In 2006, the University of Virginia became one of the first academic medical institutions to be placed on probation, after the Accreditation Council for Graduate Medical Education (ACGME) Institutional Review Committee implemented a new classification system for institutional reviews.


After University of Virginia reviewed its practices and implemented needed changes, the institution was able to have probation removed and full accreditation restored. Whereas graduate medical education committees and designated institutional officials are required to conduct internal reviews of each ACGME–accredited program midway through its accreditation cycle, no similar requirement exists for institutions.


As we designed corrective measures at the University of Virginia, we realized that regularly scheduled audits of the entire institution would have prevented the accumulation of deficiencies. We suggest that institutional internal reviews be implemented to ensure that the ACGME institutional requirements for graduate medical education are met. This process represents practice-based learning and improvement at the institutional level and may prevent other institutions from receiving unfavorable accreditation decisions.

The University of Virginia (UVA) Medical Center includes a 577-bed hospital, a Level I trauma Center, and multiple ambulatory clinics and imaging centers, which serve Virginia, West Virginia, Tennessee, and North Carolina. Currently, UVA sponsors 775 graduate medical trainees in 67 Accreditation Council for Graduate Medical Education (ACGME)–accredited programs, 31 additional fellowships (either nonaccredited or accredited by other groups than the ACGME), 1 American Dental Association–accredited dentistry program, and 5 paramedical programs in chaplaincy, clinical laboratory medicine, clinical psychology, pharmacy, and radiation physics. The UVA Health System is centered in the university town of Charlottesville, with 14 participating clinical sites.

In July 2005, UVA underwent its regularly scheduled institutional ACGME review. The Institutional Review Committee (IRC) cited 6 areas of deficiency and proposed the status of probation. Crucially, the designated institution official (DIO) and the graduate medical education committee (GMEC) had not performed the required number of program internal reviews (IRs), which had also been a previous citation. Although the DIO and GMEC were given the opportunity to rebut the citations and proposed status change, the IRC upheld 4 of the citations, and the accreditation was changed to probation in May 2006.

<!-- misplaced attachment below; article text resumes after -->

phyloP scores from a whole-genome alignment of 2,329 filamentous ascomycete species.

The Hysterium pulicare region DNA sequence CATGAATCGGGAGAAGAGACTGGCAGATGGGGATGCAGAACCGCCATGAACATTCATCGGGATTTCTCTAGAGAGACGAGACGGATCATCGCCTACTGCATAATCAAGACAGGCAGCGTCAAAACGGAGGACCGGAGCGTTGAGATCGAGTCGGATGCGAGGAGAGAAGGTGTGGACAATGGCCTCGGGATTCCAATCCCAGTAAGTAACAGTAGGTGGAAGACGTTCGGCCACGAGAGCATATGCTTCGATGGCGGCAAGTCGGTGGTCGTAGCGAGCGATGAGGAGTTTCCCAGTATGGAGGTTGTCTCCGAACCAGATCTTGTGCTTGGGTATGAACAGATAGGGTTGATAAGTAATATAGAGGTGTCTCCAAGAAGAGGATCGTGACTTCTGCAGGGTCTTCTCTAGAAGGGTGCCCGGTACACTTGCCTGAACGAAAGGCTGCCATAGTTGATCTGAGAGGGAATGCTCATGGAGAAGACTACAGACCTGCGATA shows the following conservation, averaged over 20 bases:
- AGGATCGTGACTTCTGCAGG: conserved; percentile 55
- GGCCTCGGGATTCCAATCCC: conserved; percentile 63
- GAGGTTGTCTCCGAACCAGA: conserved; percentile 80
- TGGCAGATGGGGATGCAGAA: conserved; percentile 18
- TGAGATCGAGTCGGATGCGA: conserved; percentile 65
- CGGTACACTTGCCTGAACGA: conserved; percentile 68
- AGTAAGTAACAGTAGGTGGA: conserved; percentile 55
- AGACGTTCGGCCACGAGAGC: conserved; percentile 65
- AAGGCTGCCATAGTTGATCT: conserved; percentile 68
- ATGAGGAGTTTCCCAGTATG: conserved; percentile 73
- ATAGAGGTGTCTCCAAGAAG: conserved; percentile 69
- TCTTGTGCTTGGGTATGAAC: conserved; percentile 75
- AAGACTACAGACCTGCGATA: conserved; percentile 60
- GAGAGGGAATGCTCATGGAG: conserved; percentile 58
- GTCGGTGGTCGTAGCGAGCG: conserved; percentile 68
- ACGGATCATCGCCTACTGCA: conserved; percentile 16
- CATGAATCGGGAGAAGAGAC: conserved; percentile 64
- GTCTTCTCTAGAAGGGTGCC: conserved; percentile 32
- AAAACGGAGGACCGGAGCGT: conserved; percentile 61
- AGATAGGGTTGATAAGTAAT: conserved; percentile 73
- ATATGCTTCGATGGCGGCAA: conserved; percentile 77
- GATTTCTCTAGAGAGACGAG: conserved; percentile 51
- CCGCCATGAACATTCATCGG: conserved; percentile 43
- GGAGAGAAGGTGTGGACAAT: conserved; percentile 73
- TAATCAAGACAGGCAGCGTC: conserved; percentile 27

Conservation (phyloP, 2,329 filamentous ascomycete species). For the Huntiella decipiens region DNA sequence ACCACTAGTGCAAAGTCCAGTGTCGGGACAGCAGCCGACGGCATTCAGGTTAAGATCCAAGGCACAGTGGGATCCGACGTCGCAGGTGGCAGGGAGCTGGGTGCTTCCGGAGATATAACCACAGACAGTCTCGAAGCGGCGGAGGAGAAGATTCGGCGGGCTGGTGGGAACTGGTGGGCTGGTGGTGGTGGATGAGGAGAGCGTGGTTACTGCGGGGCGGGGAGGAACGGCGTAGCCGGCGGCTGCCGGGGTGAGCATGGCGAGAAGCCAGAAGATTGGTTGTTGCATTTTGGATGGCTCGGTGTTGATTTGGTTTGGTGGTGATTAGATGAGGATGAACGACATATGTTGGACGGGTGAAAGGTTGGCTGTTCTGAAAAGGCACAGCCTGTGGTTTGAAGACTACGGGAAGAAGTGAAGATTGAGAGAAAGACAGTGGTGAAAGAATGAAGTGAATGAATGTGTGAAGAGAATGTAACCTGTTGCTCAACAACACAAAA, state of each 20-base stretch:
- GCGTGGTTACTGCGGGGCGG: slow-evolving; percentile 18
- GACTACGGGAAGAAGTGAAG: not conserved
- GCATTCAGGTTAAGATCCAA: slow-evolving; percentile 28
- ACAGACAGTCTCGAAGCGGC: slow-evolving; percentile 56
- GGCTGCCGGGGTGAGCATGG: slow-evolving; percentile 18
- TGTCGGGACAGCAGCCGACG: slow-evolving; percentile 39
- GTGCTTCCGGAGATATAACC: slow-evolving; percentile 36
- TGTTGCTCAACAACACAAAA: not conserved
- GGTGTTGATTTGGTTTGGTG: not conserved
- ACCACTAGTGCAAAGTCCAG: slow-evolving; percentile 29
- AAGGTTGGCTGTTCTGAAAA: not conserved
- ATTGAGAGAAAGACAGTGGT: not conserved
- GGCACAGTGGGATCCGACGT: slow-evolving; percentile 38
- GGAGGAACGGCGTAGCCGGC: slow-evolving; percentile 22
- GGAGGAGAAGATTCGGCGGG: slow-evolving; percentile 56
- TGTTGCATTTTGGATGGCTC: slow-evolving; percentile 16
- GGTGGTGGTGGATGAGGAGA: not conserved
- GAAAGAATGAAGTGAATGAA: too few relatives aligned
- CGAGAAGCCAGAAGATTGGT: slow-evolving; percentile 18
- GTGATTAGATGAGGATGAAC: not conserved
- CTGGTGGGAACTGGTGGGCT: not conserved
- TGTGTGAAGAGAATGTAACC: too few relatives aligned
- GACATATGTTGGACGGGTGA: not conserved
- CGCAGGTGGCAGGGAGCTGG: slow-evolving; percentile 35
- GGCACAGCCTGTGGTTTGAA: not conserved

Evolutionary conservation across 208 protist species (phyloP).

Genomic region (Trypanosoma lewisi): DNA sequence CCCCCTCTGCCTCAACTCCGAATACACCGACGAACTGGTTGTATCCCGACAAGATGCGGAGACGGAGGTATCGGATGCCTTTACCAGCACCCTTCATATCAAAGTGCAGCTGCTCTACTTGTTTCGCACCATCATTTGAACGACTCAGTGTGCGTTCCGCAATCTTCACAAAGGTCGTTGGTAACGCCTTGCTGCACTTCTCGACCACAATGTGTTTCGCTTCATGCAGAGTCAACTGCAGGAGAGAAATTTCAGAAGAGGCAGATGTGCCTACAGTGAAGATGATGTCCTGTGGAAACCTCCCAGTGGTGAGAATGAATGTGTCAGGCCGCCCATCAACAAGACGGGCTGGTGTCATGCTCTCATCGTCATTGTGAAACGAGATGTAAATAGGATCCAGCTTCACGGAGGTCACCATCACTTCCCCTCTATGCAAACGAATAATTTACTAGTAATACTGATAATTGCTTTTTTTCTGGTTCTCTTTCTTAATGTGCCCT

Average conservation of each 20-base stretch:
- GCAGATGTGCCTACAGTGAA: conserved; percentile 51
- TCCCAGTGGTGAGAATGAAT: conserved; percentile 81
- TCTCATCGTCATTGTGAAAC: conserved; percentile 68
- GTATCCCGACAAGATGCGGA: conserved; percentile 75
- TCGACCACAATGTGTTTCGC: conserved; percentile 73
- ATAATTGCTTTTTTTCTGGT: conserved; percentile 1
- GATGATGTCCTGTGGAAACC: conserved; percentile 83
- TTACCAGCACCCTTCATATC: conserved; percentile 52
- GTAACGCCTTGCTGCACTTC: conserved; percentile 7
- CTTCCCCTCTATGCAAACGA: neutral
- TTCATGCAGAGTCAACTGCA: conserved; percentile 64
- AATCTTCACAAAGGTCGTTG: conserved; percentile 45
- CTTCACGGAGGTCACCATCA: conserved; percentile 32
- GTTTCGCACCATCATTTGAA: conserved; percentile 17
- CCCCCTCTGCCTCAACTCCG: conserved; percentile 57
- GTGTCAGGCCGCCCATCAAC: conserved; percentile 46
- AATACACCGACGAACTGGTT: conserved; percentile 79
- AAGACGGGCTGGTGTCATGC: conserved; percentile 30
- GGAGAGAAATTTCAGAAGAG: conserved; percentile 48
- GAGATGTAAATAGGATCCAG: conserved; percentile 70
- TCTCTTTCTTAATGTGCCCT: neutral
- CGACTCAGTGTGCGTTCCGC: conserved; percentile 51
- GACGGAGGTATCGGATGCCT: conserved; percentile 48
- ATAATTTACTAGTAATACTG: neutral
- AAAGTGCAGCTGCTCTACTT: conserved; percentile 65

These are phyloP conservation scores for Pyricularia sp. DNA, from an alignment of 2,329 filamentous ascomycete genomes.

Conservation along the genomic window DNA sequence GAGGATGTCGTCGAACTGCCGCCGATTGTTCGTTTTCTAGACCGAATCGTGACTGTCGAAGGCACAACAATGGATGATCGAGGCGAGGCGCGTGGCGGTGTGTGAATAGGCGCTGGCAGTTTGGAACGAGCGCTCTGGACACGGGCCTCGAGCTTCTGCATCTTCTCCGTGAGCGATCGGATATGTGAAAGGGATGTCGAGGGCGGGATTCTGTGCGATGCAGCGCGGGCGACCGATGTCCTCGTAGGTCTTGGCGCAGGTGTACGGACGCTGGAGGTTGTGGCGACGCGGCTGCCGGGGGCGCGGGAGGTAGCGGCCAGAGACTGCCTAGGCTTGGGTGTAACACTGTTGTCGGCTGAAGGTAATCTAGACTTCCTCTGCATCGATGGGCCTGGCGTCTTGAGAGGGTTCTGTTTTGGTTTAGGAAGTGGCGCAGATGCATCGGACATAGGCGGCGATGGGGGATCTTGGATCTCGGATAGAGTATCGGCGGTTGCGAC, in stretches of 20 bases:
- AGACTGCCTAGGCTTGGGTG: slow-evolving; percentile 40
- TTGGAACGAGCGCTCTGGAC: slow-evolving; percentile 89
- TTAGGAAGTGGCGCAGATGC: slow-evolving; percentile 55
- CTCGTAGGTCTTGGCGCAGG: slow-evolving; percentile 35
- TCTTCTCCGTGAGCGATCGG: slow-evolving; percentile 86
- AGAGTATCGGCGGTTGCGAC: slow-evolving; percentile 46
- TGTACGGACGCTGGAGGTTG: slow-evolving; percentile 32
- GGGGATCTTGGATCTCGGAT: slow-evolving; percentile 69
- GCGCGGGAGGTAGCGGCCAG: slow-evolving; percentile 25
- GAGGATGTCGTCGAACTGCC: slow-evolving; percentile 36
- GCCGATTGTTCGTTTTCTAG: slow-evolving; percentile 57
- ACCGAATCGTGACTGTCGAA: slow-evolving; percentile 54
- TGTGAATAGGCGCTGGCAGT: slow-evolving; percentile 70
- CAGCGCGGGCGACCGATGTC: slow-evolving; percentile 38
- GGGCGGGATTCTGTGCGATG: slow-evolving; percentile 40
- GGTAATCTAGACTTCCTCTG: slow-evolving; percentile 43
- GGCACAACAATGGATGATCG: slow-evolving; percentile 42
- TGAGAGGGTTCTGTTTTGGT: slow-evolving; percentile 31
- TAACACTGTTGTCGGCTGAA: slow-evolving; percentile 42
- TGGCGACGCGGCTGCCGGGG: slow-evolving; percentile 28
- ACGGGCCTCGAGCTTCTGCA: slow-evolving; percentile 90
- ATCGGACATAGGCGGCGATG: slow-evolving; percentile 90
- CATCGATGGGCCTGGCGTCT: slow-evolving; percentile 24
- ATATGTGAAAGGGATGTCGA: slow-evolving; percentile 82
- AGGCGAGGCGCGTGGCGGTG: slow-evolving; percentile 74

In addition to delinquent IRs, the institution was noted to be deficient in several other key areas (table). The IRC cited an unfavorable balance between service and education, manifested in both noncompliance with duty hour standards, and the lack of a safe and efficient work environment for trainees. Additionally, master affiliation agreements were unsigned or out of date, and there was concern that trainees were not provided the opportunity to participate either in scholarly activity or on institutional committees. All of the citations pointed to a critical lack of structured oversight by both the DIO and GMEC.1 


Citations Received During the University of Virginia's 2005 Institutional Site Visit That Led To the Status of Probation.

Citations Received During the University of Virginia's 2005 Institutional Site Visit That Led To the Status of Probation.
Citations Received During the University of Virginia's 2005 Institutional Site Visit That Led To the Status of Probation.

The consequences of an institution being placed on probation by the ACGME are serious. All current GME trainees, as well applicants who have been granted an interview, must be notified of its probationary status. In addition to the potential adverse effect on recruitment, there is a risk of loss of accreditation of not only the institution, but also all of its accredited programs if corrective action is not taken.

Most of our citations arose from insufficient oversight of operational activities of the GME office and poor communication among the GME office, administrators, faculty, and trainees. We underwent rapid self-assessment and implemented necessary corrective actions in order to have the status of accreditation restored as quickly as possible. In essence, the institution endeavored to become competent in practice-based learning and improvement (PBLI).